# Cyclic quotient singularities

[2018-06-02 Sat]

I have been reading the paper "Flipping surfaces" by Hacking, Tevelev and Urzúa, which is a detailed study of a certain class of 3-fold flips. There is some background material about cyclic quotient surface singularities which I keep having to figure out from first principles whenever I return to this stuff and it would be helpful to have it written down somewhere. To that end, here is the first in a series of posts about this, covering the toric model for cyclic quotient singularities and the minimal resolution.

## Toric picture of cyclic quotient singularities

Given coprime positive integers $$P,Q$$, the cyclic quotient singularity of type $$\frac{1}{P}(1,Q)$$ is defined to be the quotient $$\mathbf{C}^2/\Gamma$$ where $$\Gamma$$ is the action of the group of $$P^{th}$$ roots of unity on $$\mathbf{C}^2$$ given by $$\mu\cdot(x,y)=(\mu x,\mu^Q y)$$.

The singularity $$\mathbf{C}^2/\Gamma$$ admits a Hamiltonian torus action generated by a moment map $$\mu\colon\mathbf{C}^2/\Gamma\to\mathbf{R}^2$$ whose image is the wedge $\pi(P,Q):=\{(x,y)\in\mathbf{R}^2\ :\ x\geq 0,\ Py\geq Qx\}.$

The Hamiltonian functions $$H_1(x,y):=\frac{1}{2}|x|^2$$ and $$H_2(x,y):=\frac{1}{2}|y|^2$$ on $$\mathbf{C}^2/\Gamma_{P,Q}$$ Poisson-commute and generate an $$\mathbf{R}^2$$-action whose period lattice is the set of points $(\phi_1,\phi_2)=\left(2\pi\left(\frac{k}{P}+\ell\right), 2\pi\left(\frac{kQ}{P}+m\right)\right),\quad k,\ell,m\in\mathbf{Z}.$ (The period lattice for an $$\mathbf{R}^n$$-action is the set of points in $$\mathbf{R}^n$$ which act as the identity.) The Hamiltonians $$\frac{1}{P}(H_1+QH_2)$$ and $$H_2$$ therefore give us the standard period lattice $$2\pi\mathbf{Z}\oplus 2\pi\mathbf{Z}$$, therefore define an effective Hamiltonian torus action. The image of $$\mathbf{C}^2/\Gamma_{P,Q}$$ under $$\mu=\left(H_2,\frac{1}{P}(H_1+QH_2)\right)$$ is precisely the polygon $$\pi(P,Q)$$.

## Minimal resolution

The minimal resolution $$\pi\colon\tilde{X}\to X$$ of a cyclic quotient singularity $$X$$ of type $$\frac{1}{P}(1,Q)$$ has the following exceptional locus: it is a Hirzebruch-Jung chain of embedded spheres $$C_1,\ldots,C_r$$:

with self-intersections $$C_i^2=-b_i$$, where $\frac{P}{Q}=[b_1,\ldots,b_r]:=b_1-\frac{1}{b_2-\frac{1}{\cdots-\frac{1}{b_r}}}.$ This is also toric; the moment polygon is obtained from $$\pi(P,Q)$$ by iteratively truncating the non-Delzant vertices (i.e. the vertices where the primitive integer vectors pointing along the outgoing edges do not form a basis for $$\mathbf{Z}^2$$) in much the way that blowing-up a smooth toric fixed point corresponds to truncating a Delzant vertex. The polygon $$\tilde{\pi}(P,Q)$$ is therefore a subset of $$\pi(P,Q)$$; below we see the minimal resolution for $$\frac{1}{5}(1,2)$$ (with $$b_1=3$$, $$b_2=2$$ and $$\frac{P}{Q}=\frac{5}{2}=3-\frac{1}{2}$$.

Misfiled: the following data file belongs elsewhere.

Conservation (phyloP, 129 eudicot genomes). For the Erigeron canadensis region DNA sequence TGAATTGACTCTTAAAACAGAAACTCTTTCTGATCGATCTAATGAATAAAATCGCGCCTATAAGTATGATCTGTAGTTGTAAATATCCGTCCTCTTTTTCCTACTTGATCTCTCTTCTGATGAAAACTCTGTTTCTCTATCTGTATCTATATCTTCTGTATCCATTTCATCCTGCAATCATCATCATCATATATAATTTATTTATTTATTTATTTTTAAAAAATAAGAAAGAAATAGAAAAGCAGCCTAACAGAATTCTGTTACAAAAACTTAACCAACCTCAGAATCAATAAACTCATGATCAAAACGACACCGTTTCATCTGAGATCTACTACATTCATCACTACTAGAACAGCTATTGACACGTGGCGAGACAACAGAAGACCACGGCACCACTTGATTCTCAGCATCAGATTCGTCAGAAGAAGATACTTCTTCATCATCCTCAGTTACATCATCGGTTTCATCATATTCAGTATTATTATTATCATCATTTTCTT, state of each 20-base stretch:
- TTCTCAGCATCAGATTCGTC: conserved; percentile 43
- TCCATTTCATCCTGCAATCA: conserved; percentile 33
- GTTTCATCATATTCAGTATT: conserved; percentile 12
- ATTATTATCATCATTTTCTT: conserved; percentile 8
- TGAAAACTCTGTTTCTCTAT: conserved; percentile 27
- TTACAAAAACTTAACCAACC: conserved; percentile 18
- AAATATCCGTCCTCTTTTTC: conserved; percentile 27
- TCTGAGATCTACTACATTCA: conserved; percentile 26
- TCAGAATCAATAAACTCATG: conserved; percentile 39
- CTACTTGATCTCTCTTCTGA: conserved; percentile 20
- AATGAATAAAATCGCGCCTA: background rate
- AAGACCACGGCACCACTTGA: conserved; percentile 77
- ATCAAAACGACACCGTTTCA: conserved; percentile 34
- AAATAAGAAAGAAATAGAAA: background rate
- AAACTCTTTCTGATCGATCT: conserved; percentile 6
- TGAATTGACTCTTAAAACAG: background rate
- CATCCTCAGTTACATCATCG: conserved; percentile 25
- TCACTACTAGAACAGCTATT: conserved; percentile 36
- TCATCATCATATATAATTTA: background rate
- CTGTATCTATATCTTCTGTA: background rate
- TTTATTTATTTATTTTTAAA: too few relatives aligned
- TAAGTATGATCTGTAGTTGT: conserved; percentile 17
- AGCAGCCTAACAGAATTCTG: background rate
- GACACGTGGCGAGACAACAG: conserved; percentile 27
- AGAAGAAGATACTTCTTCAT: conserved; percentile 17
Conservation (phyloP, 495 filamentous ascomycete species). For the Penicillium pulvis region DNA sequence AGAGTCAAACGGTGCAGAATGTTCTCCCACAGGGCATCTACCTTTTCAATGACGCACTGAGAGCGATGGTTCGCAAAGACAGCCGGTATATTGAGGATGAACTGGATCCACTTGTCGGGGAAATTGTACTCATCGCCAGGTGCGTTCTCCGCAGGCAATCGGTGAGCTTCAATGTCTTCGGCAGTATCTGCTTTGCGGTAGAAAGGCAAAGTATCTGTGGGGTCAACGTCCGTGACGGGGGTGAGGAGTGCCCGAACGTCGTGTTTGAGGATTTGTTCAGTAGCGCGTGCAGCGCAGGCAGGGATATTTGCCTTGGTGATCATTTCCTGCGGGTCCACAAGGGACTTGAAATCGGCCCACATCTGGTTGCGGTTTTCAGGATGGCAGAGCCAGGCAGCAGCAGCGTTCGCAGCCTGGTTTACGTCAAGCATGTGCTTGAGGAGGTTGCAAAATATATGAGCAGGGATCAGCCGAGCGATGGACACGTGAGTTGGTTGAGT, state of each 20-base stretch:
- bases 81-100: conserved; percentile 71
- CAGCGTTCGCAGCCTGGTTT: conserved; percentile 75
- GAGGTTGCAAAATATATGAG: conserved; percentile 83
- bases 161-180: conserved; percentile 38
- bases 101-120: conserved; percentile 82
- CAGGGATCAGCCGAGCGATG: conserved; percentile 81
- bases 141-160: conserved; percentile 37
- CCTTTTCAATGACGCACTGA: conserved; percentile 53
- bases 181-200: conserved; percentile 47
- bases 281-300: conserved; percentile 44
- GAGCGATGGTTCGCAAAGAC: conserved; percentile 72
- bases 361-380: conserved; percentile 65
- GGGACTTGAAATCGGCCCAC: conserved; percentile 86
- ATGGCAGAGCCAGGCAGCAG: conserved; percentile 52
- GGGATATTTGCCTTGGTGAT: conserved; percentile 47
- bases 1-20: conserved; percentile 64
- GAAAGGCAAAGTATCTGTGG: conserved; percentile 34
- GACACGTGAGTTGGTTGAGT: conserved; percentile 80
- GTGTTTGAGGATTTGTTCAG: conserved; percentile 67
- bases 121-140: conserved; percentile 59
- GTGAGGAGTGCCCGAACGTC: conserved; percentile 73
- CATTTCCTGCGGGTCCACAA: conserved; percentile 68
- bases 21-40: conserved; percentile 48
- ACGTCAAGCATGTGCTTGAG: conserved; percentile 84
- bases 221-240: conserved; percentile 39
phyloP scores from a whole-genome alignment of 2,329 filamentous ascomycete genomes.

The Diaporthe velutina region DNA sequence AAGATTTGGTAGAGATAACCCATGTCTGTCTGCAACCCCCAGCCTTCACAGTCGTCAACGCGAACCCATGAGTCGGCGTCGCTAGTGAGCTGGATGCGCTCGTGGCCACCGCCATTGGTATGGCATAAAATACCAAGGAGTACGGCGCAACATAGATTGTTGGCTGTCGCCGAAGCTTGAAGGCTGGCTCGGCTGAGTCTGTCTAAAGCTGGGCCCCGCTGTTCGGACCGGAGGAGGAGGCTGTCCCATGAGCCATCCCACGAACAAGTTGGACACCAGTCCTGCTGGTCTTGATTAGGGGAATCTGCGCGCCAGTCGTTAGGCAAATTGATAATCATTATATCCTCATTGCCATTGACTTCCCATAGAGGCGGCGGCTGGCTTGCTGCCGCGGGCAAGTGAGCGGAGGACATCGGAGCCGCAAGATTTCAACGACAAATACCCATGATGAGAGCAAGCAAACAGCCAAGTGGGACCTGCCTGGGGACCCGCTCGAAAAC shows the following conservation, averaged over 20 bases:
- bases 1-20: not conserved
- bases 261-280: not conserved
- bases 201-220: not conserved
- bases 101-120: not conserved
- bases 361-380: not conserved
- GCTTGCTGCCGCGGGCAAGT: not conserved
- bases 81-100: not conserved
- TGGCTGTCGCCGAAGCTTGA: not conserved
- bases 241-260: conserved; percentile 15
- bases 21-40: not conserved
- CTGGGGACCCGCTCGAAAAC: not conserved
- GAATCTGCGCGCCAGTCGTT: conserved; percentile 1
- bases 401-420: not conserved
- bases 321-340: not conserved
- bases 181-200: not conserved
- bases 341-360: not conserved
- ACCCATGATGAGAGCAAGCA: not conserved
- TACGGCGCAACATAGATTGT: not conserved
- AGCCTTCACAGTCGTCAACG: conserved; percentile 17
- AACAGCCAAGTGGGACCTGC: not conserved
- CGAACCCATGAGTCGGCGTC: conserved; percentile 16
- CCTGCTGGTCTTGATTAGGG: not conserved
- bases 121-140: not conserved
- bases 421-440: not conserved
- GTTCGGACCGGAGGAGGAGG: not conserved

From this toric picture we can easily verify that the self-intersections of the exceptional curves in the minimal resolution are the coefficients of the continued fraction of $$P/Q$$:
• The first truncation should be made horizontally: this is the obvious way to ensure that the left-most vertex is Delzant.
• The new right-hand vertex now has outgoing edge vectors $$(-1,0)$$ and $$(P,Q)$$; if we write $$P=b_1Q-R_1$$ for some $$0\leq R_1\leq Q-1$$ then the matrix $$\left(\begin{array}{cc}0&1\\ -1&b_1\end{array}\right)$$ applied to these edge vectors sends them to $$(0,1)$$ and $$(Q,R_1)$$, so the new right-hand vertex corresponds to a cyclic quotient singularity of type $$\frac{1}{Q}(1,R_1)$$. If $$R_1=0$$ then this vertex is smooth, so we stop truncating.
• Otherwise, having put this right-hand vertex into this position, we again make a horizontal truncation to make this vertex Delzant. We introduce a new right-hand vertex, and proceed in the same manner.
• Eventually, we get to the point where the remainder $$R_r$$ vanishes so the process terminates (this is essentially the Euclidean algorithm). At this point, the final outgoing edge is pointing in the $$(1,0)$$-direction.

By construction, the final outgoing edge is pointing in the direction $$\left(\begin{array}{cc}0&1\\-1&b_r\end{array}\right) \cdots \left(\begin{array}{cc}0&1\\-1&b_1\end{array}\right) \left(\begin{array}{c}P\\Q\end{array}\right)$$ so we have $\left(\begin{array}{c}P\\Q\end{array}\right)=\left(\begin{array}{cc}b_1&-1\\1&0\end{array}\right) \cdots \left(\begin{array}{cc}b_r&-1\\1&0\end{array}\right) \left(\begin{array}{c}1\\0\end{array}\right).$ This means that $$P/Q$$ has continued fraction $$[b_1,\ldots,b_r]$$. To see this, note that $\left(\begin{array}{cc}b&1\\-1&0\end{array}\right)\left(\begin{array}{c}x\\y\end{array}\right)=\left(\begin{array}{cc}by-x\\y\end{array}\right)$ and, thinking of vectors as fractions (first entry over second) $(bx-y)/x=b-\frac{y}{x},$ so if $$x/y=[b_1,\ldots,b_r]$$ then $$(bx-y)/x=[b,b_1,\ldots,b_r]$$. In other words, multiplying a vector $$(x,y)$$ by the matrix $$\left(\begin{array}{cc}b&1\\-1&0\end{array}\right)$$ yields a new vector $$(x',y')$$ such that the continued fraction of $$x'/y'$$ is obtained from that of $$x/y$$ by appending a $$b$$ at the beginning.

Comments, corrections and contributions are very welcome; please drop me an email at j.d.evans at lancaster.ac.uk if you have something to share.

CC-BY-SA 4.0 Jonny Evans.